PAD: Steve, why get a Pulse Techniques Pultec EQ as opposed to the other currently made Pultec-TYPE eqs? What makes this model the real deal?
Jackson: When I first undertook this project, starting back in 1999, the consensus in the professional recording industry was that none of the so-called Pultec-style EQs came close to sounding like a real Pultec EQ. For one reason or another, none of the manufacturers had invested the time and resources to faithfully reproduce the original product. From the start, the mission statement was to produce a Pultec EQ that was 100% faithful to the original design. I invested 10 years of my life to reproduce each and every component (transformers, inductors, capacitors, chassis, etc.) to the original product specifications. This was facilitated in part by my having access to a multi-million-dollar materials characterization lab, through which we were able to accurately determine/verify every detail of the transformer construction. It was also facilitated by my having direct communications with the original designer of the Pultec, Eugene Shenk. We had numerous conversations over the years and he was very helpful in bringing these products back into production, using the same production methods that were used back in the 50s and into the 80s.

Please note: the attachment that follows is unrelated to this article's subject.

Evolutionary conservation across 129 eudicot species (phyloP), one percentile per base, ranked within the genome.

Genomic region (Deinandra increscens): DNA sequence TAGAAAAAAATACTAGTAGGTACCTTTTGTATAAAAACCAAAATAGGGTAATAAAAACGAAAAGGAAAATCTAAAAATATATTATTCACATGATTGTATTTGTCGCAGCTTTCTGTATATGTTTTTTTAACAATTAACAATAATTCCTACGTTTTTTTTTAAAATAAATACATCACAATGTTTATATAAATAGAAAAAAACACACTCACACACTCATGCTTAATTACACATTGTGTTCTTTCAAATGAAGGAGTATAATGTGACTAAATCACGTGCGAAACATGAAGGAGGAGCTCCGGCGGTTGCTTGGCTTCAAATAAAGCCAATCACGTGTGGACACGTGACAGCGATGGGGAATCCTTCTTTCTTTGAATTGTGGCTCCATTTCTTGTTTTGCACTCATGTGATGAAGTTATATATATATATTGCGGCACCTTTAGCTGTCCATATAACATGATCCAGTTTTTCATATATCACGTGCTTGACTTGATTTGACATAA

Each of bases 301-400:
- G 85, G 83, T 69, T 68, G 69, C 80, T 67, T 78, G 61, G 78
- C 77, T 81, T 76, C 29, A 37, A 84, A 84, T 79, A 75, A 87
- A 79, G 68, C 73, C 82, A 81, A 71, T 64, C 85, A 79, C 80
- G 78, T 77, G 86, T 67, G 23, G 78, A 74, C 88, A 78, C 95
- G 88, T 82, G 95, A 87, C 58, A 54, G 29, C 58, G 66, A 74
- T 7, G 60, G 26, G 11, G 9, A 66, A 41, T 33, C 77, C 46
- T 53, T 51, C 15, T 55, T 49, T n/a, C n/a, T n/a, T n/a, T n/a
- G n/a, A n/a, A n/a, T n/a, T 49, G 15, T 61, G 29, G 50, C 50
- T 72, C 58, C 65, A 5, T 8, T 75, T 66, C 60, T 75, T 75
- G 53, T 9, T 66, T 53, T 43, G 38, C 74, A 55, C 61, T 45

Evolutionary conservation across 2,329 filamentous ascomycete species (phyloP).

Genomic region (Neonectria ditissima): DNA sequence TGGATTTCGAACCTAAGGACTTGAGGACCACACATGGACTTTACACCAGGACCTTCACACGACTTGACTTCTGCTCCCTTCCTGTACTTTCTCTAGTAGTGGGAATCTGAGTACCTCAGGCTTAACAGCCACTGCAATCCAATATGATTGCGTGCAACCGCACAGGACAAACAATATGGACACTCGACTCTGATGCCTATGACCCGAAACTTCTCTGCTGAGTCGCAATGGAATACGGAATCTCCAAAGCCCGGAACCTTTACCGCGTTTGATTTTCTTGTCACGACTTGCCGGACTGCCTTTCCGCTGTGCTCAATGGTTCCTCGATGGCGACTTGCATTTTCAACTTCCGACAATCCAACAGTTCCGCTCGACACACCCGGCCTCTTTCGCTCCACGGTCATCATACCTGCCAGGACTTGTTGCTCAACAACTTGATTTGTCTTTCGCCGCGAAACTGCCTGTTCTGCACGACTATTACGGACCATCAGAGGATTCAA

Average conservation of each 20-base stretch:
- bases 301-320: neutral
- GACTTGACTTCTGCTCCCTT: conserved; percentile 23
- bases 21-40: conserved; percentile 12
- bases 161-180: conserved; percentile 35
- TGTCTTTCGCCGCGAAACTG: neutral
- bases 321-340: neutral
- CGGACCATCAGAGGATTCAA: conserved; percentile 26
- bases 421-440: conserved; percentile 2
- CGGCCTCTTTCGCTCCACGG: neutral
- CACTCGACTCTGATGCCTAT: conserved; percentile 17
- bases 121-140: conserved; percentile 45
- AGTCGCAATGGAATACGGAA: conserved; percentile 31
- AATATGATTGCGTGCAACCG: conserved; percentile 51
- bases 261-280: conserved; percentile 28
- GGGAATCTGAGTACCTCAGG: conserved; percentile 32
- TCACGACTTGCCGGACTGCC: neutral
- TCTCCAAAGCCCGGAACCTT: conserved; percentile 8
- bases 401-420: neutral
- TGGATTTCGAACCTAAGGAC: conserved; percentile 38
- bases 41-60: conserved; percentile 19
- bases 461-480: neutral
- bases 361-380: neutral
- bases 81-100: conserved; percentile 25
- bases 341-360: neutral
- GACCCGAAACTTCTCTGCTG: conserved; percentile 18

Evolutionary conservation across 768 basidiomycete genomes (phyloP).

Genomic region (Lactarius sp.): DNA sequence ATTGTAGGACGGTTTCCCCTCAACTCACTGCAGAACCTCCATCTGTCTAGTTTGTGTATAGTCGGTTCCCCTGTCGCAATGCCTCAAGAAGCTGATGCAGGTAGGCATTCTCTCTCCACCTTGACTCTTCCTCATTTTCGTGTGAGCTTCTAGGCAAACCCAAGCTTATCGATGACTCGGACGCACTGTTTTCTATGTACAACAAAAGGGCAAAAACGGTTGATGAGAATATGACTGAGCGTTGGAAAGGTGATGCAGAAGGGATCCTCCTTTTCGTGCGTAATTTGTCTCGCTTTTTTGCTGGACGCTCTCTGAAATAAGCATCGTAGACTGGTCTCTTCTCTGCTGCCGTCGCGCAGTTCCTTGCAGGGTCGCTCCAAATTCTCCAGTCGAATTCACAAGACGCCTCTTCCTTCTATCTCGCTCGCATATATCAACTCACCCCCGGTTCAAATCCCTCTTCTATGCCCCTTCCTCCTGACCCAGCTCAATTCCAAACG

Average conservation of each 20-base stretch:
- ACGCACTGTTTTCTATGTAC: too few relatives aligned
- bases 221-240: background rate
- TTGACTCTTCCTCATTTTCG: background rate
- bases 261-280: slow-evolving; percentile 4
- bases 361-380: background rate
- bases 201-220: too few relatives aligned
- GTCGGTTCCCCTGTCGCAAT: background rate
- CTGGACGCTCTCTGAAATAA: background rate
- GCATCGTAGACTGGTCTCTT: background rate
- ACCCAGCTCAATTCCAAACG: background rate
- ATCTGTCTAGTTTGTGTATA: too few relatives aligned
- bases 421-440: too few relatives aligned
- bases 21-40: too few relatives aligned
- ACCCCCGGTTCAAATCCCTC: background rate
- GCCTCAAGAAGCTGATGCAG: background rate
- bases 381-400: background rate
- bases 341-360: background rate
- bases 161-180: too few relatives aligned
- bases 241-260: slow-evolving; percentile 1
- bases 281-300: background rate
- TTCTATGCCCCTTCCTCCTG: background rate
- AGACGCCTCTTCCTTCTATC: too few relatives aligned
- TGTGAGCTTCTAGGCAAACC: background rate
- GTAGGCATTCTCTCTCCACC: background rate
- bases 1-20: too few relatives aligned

It seems like anyone who makes a passive inductor program EQ can call it a Pultec-type these days. Is that a claim that can be de-bunked?
They might call it a Pultec-type or Pultec-style EQ, but they better not call it a Pultec EQ, as we hold the trademark for that name. More importantly, I have yet to find a Pultec-style EQ that sounds or measures like the real thing. That goes especially for some of the recent sub-$1000 products that try to look like a Pultec (faceplate and knobs) but all you have to do is put them on an Audio Precision or listen to them in direct comparison to either a vintage Pultec or one of our current production Pultecs to see that they simply don’t measure up. The original transformer set (input, interstage and output) is VERY expensive to manufacture. That is the first thing that gets compromised on the low-dollar units and it is very easy to detect. Just hit one with +20 dBu at 30 Hz and watch it give up the farm. Some of them can’t even take +8 dBu at low frequency without the THD going through the roof. The originals and our current production can take +20 dBu at 20 Hz all day long without flinching. In all of the cases that I have personally evaluated, the EQ curves don’t even match those of a real Pultec. And I mean not even close!
The vintage Pultecs are still sought after and highly prized. Why might a new one (or pair) be a better choice?